'Do not ration water to moms with newborns'
Babies who are bottle fed require 24 litres of clean water a day‚ the South African Breastmilk Reserve said on Monday‚ while voicing its concern that drought-induced water restrictions will lead to people overlooking good hygiene practices in an attempt to save water.
"Containers and utensils used for mixing formula that are not properly cleaned can create a breeding ground for bacteria‚" a statement by the Gateway Health Institute‚ South African Breastmilk Reserve and South African Civil Society for Women’s Adolescents’ and Children’s Health warned.
Diarrhoeal disease linked to water crises is a leading cause of death in young children‚ accounting for 22% of the 10 million annual worldwide deaths of children under five years old. "Some of these deaths are directly linked to contaminated water but many are due to secondary contamination through water-borne diseases that reach children through formula milk‚" they noted.
"Drought increases the transmission of bacterial and viral infection through food and water borne processes. Due to their immature immune systems‚ and continued lack of water sanitation‚ diarrhoea continues to be the leading cause of death in infants and young children in South Africa."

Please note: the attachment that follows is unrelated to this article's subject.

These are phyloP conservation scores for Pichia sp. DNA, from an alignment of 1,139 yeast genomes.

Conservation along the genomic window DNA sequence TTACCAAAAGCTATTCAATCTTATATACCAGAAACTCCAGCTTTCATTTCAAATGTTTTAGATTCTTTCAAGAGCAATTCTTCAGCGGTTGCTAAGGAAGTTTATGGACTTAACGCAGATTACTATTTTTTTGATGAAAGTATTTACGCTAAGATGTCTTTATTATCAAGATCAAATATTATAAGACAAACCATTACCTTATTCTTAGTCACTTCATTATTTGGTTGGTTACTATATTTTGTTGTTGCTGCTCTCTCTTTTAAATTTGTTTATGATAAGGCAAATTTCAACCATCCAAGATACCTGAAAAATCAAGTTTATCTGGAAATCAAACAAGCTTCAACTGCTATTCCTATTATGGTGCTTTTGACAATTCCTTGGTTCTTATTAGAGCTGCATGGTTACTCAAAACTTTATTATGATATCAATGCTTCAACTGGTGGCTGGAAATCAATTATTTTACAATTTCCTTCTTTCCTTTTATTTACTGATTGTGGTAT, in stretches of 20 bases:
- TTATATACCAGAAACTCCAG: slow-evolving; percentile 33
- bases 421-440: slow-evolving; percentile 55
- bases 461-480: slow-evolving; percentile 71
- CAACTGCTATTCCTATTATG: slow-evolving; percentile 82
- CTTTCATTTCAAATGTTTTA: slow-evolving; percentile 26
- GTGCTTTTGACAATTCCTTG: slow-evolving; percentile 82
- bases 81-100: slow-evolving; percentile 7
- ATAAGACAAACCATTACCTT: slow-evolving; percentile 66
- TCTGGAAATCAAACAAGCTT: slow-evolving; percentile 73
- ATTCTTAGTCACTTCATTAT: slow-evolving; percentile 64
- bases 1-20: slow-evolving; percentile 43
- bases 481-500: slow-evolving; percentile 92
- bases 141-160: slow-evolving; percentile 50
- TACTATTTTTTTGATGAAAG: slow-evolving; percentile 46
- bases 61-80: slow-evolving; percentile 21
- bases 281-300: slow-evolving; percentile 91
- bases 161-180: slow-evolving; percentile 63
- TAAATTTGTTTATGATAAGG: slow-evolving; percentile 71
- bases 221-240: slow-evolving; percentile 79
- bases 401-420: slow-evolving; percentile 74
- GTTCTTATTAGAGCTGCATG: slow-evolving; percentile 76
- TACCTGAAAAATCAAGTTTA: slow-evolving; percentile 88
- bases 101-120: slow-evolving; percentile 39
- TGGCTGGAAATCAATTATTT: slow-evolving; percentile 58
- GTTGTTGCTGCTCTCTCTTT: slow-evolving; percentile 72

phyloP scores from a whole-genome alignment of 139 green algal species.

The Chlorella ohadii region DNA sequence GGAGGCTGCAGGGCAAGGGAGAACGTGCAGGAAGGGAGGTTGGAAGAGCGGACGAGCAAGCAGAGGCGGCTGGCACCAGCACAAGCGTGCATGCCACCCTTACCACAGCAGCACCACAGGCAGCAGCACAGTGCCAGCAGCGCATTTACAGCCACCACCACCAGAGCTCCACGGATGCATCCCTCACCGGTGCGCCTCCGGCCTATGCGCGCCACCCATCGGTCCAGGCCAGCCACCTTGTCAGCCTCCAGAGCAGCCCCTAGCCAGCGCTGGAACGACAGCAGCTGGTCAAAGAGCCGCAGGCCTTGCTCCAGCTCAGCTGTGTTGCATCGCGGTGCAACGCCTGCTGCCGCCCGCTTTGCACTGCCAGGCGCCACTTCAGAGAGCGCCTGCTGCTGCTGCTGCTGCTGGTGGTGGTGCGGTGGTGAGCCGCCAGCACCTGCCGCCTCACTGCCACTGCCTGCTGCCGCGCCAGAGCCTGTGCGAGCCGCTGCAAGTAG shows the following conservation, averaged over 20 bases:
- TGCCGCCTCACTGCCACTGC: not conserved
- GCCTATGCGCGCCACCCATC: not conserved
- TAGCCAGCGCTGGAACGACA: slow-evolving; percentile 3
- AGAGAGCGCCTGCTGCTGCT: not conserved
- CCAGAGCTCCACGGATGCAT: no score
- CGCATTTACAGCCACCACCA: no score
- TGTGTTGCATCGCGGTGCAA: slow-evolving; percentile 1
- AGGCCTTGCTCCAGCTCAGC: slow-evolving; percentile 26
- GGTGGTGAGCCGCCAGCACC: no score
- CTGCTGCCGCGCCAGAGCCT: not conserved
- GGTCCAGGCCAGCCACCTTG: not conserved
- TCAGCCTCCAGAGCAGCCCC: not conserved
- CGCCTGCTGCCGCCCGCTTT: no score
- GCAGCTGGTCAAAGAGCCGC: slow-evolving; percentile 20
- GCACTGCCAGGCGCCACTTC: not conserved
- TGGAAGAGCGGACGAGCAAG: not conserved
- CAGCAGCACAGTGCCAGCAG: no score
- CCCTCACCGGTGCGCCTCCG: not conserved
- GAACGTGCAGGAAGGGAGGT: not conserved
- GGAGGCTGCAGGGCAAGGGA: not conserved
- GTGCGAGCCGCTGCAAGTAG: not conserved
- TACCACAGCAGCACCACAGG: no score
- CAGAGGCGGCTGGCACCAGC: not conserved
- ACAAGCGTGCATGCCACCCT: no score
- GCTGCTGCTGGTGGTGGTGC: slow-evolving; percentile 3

Another factor that contributes to the infant mortality rate is that millions of the country’s poorest people are struggling to access enough clean drinking water.
"Feeding an infant eight times a day on formula requires 24 litres of clean water a day‚ and about 170 litres a week‚" the NGOs said.
In an attempt to reduce the impact of the drought‚ the three organisations have partnered to launch Dare2Care. This campaign aims to support children under five by helping prevent the spread of diarrheal disease through various interventions.
One of their campaigns‚ "Kits4Kids"‚ is a call to action to bring emergency relief to mothers‚ babies and all citizens affected by the drought in water-stressed provinces. In July‚ Kits4Kids plans to distribute 20‚000 care packs containing sanitation and water purification kits to the Western Cape’s most needy.